(uncredited)
From The Seventh Sign (1988)
Music composed and performed by Jack Nitzsche
Courtesy of Tri-Star Pictures, Inc.
Published by TSP Music, Inc. administered by EMI Music, Inc.
See more »

Frequently Asked Questions

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User Reviews

 
Masterpiece
13 October 2003 | by Lt_Coffey_182See all my reviews

Though I prefer The Terminator and Aliens, this film is James Camerons most artistic film. The visual imagery of this film is stunning, with no half measures taken, it is such a pleasure to watch. The aliens look as beautiful as an alien can do and the underwater scenery is so picturesque that I just wish I could be there.

The special effects are stunning. As with a lot of Cameron's hits, this was an innovator in special effects. If it wasn't for this film, films such as The Matrix and Lord of the Rings would not be here or at least would not have been able to express themselves in a visual sense.

Cameron is the ultimate director. Although he is a pain to work with, he gets his image across and proves why he is such a hit machine. No one compares to him when it comes to picking a cast. Even though most of this cast were, and still are, unknown, the performances in this are fantastic. I know I always praise him but Michael Biehn as Coffey is one of the best acting performances I have ever seen and the fact that Biehn was not even Oscar nominated is a travesty! He is great to watch as the maniac who is irate and just plain horrible. Ed Harris is on par with his good performances in The Rock and Apollo 13. You just want to be his mate in this movie despite the fact he is another pain (see Rock out takes) which is why him and Cameron have not spoken a word since this film. Mary Elizabeth Mastrantonio was a bit of a fad. She didn't last very long being in good films but she is good as the hard nosed estranged wife who near the end, becomes wonderfully vulnerable and loving.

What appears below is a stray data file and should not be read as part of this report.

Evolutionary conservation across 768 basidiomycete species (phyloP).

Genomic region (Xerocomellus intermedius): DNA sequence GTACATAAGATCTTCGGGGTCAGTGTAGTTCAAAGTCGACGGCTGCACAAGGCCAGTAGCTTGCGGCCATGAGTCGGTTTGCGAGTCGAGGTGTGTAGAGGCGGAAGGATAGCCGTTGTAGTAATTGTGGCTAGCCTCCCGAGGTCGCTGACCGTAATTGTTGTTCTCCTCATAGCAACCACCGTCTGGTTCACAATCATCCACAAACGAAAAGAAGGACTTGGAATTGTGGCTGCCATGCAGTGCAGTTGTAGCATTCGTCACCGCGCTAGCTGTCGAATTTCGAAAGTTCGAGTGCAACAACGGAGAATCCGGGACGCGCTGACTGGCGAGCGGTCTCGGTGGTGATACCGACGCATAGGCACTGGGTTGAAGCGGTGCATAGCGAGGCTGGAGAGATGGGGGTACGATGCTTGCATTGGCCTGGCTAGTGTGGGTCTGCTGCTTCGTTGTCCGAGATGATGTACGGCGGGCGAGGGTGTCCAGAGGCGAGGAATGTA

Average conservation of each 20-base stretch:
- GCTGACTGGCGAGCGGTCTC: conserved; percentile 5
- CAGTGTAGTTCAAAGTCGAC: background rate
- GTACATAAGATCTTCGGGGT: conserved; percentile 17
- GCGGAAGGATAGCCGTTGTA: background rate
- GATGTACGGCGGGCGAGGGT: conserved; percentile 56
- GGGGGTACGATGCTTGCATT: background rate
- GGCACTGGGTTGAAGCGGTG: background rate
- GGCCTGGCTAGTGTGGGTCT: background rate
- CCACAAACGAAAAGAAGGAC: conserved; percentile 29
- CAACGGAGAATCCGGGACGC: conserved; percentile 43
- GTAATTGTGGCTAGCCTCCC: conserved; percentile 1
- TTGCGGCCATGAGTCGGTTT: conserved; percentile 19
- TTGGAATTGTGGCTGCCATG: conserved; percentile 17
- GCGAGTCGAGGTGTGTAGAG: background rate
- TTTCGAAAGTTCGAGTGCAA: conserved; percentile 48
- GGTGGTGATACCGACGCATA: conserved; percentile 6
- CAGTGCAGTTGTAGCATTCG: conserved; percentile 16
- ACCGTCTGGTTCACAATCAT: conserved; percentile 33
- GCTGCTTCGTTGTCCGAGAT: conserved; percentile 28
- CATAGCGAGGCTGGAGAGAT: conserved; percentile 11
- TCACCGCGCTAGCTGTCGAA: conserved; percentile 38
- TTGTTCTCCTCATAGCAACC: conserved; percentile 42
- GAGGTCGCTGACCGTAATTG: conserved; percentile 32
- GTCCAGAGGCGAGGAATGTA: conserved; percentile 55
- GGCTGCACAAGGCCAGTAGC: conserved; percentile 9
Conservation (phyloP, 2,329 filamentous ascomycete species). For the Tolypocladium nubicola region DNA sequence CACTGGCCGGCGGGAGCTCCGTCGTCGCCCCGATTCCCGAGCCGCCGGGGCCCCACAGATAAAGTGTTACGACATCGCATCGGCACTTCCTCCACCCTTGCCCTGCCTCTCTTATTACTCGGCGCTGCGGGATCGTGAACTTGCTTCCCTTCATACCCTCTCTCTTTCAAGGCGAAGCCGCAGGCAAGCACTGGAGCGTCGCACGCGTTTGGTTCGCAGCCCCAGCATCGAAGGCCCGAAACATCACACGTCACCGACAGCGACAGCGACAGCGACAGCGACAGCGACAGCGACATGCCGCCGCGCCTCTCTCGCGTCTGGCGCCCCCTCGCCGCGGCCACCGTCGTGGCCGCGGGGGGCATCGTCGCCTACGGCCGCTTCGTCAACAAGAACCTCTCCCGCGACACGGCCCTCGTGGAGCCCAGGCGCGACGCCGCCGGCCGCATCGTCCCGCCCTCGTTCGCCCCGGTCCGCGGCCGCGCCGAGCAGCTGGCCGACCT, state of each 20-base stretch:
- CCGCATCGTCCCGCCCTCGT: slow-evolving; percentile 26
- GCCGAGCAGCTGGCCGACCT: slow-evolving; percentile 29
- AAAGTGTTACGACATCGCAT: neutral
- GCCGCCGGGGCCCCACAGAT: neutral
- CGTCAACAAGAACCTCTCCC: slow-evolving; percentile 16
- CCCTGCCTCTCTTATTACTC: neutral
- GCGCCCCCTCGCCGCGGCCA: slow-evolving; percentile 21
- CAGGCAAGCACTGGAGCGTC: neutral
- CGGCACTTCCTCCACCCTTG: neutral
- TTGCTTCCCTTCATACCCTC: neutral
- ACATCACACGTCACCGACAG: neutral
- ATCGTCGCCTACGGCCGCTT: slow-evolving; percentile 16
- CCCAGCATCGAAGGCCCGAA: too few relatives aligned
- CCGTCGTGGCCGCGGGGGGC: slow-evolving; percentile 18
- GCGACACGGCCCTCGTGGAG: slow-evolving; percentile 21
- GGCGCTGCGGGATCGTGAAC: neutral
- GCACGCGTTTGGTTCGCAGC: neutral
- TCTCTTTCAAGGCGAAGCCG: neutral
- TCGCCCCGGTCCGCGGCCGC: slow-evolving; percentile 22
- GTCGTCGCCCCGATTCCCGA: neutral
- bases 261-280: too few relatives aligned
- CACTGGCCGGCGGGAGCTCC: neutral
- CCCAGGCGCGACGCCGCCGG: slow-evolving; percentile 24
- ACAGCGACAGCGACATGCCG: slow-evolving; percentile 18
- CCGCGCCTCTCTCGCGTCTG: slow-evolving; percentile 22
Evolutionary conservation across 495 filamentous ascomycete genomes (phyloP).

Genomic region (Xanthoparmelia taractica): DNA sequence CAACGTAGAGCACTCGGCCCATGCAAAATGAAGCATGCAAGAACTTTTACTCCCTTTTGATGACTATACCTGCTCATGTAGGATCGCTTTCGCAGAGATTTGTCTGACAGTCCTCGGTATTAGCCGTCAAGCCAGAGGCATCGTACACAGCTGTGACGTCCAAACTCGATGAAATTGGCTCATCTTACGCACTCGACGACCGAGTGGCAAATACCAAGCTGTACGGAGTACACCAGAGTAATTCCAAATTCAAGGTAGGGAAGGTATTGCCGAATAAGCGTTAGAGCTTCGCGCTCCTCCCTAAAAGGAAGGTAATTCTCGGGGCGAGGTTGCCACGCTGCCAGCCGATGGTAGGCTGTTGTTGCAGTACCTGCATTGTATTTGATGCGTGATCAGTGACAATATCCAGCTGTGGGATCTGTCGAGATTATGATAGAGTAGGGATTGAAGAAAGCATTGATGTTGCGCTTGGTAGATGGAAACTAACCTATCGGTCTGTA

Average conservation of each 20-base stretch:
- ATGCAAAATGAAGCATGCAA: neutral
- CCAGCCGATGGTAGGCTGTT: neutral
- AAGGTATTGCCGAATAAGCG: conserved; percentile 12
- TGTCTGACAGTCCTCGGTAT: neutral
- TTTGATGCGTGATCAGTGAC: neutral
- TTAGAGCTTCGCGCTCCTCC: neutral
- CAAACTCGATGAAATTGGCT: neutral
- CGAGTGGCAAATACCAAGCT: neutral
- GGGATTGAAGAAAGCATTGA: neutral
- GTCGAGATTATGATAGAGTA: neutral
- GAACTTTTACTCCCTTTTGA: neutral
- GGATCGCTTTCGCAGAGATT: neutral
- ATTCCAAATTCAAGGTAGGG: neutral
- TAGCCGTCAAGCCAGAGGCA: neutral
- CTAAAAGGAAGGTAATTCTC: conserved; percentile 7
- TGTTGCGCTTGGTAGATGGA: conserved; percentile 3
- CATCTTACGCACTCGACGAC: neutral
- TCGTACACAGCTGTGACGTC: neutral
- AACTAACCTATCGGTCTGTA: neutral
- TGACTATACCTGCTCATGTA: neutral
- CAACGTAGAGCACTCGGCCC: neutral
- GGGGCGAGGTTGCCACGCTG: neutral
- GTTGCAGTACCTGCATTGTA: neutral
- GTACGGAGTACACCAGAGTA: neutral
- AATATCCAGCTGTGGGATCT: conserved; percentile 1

Cameron is a great writer and The Abyss, along with The Terminator and Strange Days, shows off his talent to a great extent. As with all of Cameron's Sci-Fi screenplays, behind the technology lies a distinctively human element. This enables The Abyss, despite the extra terrestrial goings on, to approach the audience on their level and suck viewers in to the film. The character of Coffey is a great obstacle character because he is losing his mind and is getting engulfed by paranoia to the point where he can not trust anyone. The way Cameron uses Coffey to build up suspense is very effective and the culmination of this is one of the most frantic underwater chases there will ever be. Spectacular is the only word that comes to mind. The ending of this film has been heavily criticised but this is unfair as it carries a decent message regarding humanity and fits the mood of the film. It may have been slightly rushed but the best bits of the film are all under water anyway.

Anyone who likes their special effects, a great story and terrific acting need look no further than The Abyss. The contrast of the breathtaking beauty of the ocean between the claustrophobia of a vessel should be enough to captivate most audiences. A fantastic visionary piece.